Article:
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ER economics 101

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legal warning: The information here should not be understood legally as financial advice. If you believe anything on this site is in error, please contact me. I am always open to corrections, new ideas, and new opinions...

This past week, I was sent my doctor to the ER for treatment of a boil.  I’m doing well, thank you, but it was a huge pain.  Certainly more of a pain than wild animals, but not as much of a pain as hail; overall, I’d give it a 6 out of ten.

When I got to the hospital, the ER was packed; there was not a single seat available in the waiting area.  The only time people seemed to get up was in order to yell at the nurses for their not having seen a doctor yet.  Doctors had to run from room to room in order not to get mobbed by impatient patients.  At one point during the evening a doctor broke down and, after a patient yelled at her that he had been waiting five hours, screamed back at the patient complaining about her terrible working conditions and paltry salary.  More words were exchanged, but I don’t know enough swear words in Russian to translate properly.

By the end of the night, I had waited eight hours to see a doctor.  In retrospect, my waiting was partly my fault.  Medical care is a resource like any other and I should have been looking at this situation using economics, the study of who gets what and why.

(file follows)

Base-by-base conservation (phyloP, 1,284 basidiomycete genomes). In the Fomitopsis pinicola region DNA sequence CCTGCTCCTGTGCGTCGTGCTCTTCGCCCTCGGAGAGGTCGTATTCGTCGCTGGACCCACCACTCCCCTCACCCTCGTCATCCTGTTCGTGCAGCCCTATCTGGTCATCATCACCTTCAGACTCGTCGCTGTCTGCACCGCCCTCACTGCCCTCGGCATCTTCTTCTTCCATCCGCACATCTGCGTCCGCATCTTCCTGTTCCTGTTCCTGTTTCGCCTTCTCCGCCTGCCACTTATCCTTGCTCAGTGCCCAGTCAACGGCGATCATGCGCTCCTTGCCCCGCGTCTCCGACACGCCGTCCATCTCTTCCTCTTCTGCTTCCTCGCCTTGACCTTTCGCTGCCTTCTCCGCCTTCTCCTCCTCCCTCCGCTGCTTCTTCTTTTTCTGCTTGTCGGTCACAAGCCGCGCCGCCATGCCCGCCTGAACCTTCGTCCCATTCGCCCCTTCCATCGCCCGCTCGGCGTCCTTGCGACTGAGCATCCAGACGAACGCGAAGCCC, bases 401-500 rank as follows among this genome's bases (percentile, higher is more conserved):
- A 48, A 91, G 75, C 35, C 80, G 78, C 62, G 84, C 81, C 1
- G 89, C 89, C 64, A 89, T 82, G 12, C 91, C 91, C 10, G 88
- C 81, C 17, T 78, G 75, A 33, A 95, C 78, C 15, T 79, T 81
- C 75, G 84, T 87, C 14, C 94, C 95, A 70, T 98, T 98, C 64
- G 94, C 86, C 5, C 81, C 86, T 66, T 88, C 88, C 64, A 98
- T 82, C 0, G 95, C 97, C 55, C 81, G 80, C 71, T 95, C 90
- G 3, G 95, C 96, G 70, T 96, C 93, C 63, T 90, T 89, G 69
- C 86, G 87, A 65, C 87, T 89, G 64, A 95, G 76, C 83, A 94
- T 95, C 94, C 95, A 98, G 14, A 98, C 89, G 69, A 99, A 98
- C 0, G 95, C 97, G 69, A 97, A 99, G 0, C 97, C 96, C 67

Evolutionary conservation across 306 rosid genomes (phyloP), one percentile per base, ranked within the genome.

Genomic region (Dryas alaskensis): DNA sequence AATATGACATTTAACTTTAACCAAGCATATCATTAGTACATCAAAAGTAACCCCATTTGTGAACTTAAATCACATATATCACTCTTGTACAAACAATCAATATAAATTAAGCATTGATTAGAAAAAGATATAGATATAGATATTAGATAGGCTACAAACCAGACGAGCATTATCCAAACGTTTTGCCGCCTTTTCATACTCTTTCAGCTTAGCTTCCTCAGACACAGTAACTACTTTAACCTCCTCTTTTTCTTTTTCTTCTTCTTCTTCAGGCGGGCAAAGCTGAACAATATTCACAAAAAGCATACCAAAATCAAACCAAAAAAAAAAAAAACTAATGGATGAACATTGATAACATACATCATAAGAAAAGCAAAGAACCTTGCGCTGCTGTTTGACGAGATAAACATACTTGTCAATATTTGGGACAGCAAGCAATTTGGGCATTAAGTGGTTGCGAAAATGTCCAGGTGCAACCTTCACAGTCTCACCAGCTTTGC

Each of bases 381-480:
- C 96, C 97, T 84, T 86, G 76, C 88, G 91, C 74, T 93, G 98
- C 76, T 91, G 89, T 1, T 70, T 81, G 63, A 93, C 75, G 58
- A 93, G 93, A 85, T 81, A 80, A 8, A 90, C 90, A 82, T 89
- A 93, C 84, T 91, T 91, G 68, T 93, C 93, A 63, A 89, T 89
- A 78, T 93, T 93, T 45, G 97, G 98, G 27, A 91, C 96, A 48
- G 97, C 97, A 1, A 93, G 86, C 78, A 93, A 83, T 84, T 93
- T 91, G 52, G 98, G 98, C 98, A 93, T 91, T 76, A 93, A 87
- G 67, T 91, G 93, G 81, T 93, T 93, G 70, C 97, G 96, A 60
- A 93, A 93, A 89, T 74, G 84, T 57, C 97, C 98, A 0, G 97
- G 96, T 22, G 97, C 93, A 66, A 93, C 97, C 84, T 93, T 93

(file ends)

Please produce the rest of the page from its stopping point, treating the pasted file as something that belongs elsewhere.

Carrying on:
Hospitals are overcrowded; doctors are resource in a terrible shortage.  One of the jobs of the nurses is to sift through the patients and prioritize so as to use the resource in the best possible way.  This means that seeing a doctor has more to do with one’s relative priority to others in the ER and less to do with one’s time of arrival.  While many try using intimidation to make themselves look like more of a priority, the better strategy is to wait until a time when there is not much competition.

When a doctor sends gives you a referral to the ER, ask him or her if you need to go ASAP or if it can wait until around 3AM.  If it can, then go home and relax before going to the ER.  Doing this can reduce your waiting time from as much as eight hours to as little as thirty minutes.

Two more things to note: (1) Yelling at the doctors will not help.  They are not the ones under-staffing the hospitals.  If you want to yell at someone, look up the MK’s phone numbers and call them. (2) If possible, try to always to go the hospital with food, a book, an iPod, and, if possible, even a laptop and a couple of movies.  You’re going to wait anyways, so you may as well plan your own entertainment in order to make the time go by quicker.

In an ideal world, our government would get its act together and help provide better medical care for its citizens.  Until that happens, the best thing you can do is to be understanding of those trying to provide you with medical care and to do your part as well.


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